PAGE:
Bojan holds his head after a missed chance.
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It is hard to criticise a team who have scored 83 goals in La Liga this season for lacking the firepower to see them through but, against Jose Mourinho’s Inter Milan, reigning European champions Barcelona showed that their fluid attacking style has weaknesses.
After the heights of the sextuple last year, this season’s Barcelona had a lot to live up to, but the decision to sell Samuel Eto’o to their eventual conquerors in Europe could be one that comes back to haunt them.
On 62 minutes, with Barcelona needing two goals, coach Pep Guardiola decided to bring off €40 million+ man Zlatan Ibrahimovic for a kid - Bojan Krkic - who missed a glorious chance late on. It was a patent admission that his gamble to sign the inconsistent Swede in the summer – losing 34-goal Eto’o in the process – had failed and that analysis was backed up further when centre-back Gerard Pique was employed as a striker.
For all Barcelona’s fluid passing, neat movement and attacking prowess, they lack a Plan B. It is a criticism that has often followed the great attacking sides in the game, especially those who remain faithful to one particular style of play. However, truly great sides need to be adaptable and when a bus is parked in front of goal, they need to find a way past it.
Guardiola’s decision to employ Pique up front bore fruit with the Spaniard’s wonderful goal in the 84th minute, but he had the opportunity to make changes once Inter had been reduced to ten men an hour earlier. After Thiago Motta’s dismissal for what can only be described as a ‘face push’, Guardiola had licence to attack and change his formation, but he chose not to until the break.
Even when it became obvious that Barca goalkeeper Victor Valdes was going to have an easy night, Guardiola still only brought on Maxwell to give the side more width when he replaced Gabriel Milito at left-back. Then, when he did make his second roll of the dice, Ibra was withdrawn and Thierry Henry overlooked for 22-year-old Jeffren Suarez.
What may prove to be Henry’s last appearance on the Barcelona bench could also be viewed as the moment that the Barcelona boardroom discovered Guardiola’s limitations as a coach. He will learn from the experience, yes, but perhaps the realisation that he cannot rely on his two main central strikers will force his hand in the transfer window this summer.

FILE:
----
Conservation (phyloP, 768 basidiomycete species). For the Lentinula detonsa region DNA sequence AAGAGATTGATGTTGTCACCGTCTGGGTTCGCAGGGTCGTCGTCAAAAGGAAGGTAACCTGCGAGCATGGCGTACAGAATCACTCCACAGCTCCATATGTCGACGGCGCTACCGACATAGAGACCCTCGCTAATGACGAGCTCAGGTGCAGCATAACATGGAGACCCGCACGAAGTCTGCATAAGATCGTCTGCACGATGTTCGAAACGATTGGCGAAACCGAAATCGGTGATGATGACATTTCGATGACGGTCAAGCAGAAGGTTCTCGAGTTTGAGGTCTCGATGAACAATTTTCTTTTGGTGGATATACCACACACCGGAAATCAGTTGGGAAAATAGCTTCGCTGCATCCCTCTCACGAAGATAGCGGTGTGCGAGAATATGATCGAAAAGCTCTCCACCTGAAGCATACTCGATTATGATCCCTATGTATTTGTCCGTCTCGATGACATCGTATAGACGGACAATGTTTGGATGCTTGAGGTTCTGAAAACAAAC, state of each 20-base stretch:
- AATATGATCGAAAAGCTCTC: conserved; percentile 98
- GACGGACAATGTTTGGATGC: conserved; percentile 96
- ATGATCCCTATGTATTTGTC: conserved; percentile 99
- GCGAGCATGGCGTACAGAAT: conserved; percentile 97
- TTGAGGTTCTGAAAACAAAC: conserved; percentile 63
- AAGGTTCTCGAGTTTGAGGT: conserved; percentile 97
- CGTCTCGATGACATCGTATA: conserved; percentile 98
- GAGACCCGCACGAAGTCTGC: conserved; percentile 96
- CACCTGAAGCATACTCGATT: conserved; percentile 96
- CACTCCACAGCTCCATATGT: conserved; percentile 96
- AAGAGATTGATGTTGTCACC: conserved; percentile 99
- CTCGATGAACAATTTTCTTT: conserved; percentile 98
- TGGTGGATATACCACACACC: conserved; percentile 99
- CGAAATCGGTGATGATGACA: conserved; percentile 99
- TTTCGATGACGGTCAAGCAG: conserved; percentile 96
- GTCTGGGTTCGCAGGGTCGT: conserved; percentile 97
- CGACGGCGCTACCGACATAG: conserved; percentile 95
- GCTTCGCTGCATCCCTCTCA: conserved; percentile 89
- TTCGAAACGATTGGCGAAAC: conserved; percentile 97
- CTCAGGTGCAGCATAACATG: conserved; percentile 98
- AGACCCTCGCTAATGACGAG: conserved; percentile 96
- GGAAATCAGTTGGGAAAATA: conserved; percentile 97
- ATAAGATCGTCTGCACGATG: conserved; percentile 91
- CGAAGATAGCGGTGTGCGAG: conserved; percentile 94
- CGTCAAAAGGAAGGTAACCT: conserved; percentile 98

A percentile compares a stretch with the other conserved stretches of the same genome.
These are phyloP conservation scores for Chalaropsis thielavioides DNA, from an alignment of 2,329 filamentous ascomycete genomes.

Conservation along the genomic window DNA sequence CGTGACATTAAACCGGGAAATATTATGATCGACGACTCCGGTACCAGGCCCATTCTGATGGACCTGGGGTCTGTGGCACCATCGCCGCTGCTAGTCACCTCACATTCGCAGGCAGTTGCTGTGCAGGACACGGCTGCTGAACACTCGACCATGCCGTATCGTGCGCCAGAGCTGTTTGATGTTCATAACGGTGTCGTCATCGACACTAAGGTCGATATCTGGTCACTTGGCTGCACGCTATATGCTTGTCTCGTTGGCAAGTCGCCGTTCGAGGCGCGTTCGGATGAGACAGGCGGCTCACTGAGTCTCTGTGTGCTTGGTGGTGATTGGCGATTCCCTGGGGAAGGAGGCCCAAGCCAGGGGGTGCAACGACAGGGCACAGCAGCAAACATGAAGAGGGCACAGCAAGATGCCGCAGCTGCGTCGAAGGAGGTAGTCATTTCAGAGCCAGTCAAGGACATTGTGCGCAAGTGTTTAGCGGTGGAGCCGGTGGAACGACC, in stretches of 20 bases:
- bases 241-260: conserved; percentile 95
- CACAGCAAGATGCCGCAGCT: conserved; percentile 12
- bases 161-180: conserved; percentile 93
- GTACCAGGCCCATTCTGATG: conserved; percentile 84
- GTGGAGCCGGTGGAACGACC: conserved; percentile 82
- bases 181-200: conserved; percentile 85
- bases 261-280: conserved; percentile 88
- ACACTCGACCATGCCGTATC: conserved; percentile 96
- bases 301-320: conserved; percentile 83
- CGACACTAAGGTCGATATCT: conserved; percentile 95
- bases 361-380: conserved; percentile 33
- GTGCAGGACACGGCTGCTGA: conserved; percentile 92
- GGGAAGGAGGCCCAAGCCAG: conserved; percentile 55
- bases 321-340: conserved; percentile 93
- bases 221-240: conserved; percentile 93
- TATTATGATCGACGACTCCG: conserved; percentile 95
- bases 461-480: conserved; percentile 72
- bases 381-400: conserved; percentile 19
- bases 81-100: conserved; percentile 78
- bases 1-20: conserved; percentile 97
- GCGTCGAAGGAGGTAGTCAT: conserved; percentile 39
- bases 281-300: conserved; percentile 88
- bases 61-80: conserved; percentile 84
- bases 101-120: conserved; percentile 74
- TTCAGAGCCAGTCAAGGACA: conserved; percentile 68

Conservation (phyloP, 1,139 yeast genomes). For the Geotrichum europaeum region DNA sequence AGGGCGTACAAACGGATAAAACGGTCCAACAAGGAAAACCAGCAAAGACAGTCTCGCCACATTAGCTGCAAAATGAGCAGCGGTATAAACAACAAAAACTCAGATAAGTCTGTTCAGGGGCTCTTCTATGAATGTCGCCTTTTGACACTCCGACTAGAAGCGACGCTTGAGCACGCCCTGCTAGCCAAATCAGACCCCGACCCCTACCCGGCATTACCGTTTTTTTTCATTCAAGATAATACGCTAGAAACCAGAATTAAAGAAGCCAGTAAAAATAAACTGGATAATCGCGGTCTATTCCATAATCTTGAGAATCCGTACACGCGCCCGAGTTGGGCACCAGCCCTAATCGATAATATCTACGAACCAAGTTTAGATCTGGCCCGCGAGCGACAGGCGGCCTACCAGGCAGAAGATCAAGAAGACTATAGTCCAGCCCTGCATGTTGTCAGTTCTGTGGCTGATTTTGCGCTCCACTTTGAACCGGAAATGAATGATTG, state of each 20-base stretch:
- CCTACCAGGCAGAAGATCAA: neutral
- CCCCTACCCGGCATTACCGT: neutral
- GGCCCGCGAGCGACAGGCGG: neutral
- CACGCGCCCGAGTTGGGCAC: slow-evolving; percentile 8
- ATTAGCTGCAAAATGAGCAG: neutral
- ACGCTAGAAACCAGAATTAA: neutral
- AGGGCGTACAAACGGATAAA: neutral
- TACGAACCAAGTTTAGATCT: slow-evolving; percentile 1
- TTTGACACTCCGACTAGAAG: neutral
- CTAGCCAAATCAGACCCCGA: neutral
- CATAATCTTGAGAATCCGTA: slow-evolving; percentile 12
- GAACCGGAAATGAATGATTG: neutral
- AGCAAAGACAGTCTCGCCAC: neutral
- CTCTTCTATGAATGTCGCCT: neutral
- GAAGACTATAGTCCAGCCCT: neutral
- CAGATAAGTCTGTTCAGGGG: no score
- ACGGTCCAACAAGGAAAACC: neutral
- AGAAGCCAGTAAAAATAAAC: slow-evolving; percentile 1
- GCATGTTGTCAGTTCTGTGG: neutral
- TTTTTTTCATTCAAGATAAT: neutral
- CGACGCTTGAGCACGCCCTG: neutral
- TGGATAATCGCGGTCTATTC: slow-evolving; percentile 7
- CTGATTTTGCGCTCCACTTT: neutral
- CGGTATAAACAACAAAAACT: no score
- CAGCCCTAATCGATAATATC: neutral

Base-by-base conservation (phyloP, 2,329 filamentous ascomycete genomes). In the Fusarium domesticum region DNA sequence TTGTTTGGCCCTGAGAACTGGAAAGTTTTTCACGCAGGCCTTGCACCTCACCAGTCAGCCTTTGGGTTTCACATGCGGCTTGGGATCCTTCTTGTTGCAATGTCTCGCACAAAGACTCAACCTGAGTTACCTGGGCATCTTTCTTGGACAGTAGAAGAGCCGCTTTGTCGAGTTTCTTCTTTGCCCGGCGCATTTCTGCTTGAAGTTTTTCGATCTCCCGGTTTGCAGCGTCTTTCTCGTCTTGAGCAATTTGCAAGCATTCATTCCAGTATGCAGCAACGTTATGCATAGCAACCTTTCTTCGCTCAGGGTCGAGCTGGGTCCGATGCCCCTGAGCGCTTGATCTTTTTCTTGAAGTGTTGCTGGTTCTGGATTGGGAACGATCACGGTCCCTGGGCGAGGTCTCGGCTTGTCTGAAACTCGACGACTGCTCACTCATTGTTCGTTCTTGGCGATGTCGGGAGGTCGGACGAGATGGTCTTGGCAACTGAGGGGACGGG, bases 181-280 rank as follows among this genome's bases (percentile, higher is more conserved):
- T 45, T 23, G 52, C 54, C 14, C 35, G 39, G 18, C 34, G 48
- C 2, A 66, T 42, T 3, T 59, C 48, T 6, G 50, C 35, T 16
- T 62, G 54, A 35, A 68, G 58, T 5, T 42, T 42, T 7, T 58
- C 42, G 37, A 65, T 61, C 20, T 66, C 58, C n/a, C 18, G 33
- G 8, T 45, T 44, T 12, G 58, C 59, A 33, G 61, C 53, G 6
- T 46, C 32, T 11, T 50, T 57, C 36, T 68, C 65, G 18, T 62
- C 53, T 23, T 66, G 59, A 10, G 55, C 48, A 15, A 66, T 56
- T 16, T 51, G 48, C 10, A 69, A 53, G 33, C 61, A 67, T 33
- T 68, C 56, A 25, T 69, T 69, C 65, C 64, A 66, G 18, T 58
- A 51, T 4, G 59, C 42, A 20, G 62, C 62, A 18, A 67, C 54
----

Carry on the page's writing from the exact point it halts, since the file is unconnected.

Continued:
Incredible when you consider the money that Barcelona spent last season, but the cost of £40 million to bring in Valencia’s David Villa (a man who has proven at both international and club level that he is the real deal) suddenly looks cheap in comparison.
Of course the other name that the club will be chasing this summer will be Cesc Fabregas. The talent of the Barcelona midfield is there for everyone to see, until the evidence is placed before you that they do not possess a genuine goalscoring midfielder. Inter were able to upset the balance of the Barca passing game and cause Lionel Messi to drop so deep that he was miles away from goal (where he is not at his most dangerous), but more was perhaps expected from Xavi.
One moment, when he turned brilliantly to get free of the persistent Wesley Sneijder before opting to pass badly to Messi rather than shoot, suggested that a player of the Fabregas mould would find himself most welcome at Camp Nou, even if it means battling the absent Andres Iniesta for a place in the side.
Ultimately, Inter must take credit for holding off their opponents with a defensive display that Mourinho can be proud of. The master tactician made sure that he played upon Barcelona’s weaknesses and, rightly, has a European final to look forward to as a result. For the Catalans, the focus turns to the league – failure to bounce back from this painful experience would render the season a failure too. They may need a Plan B to do it though.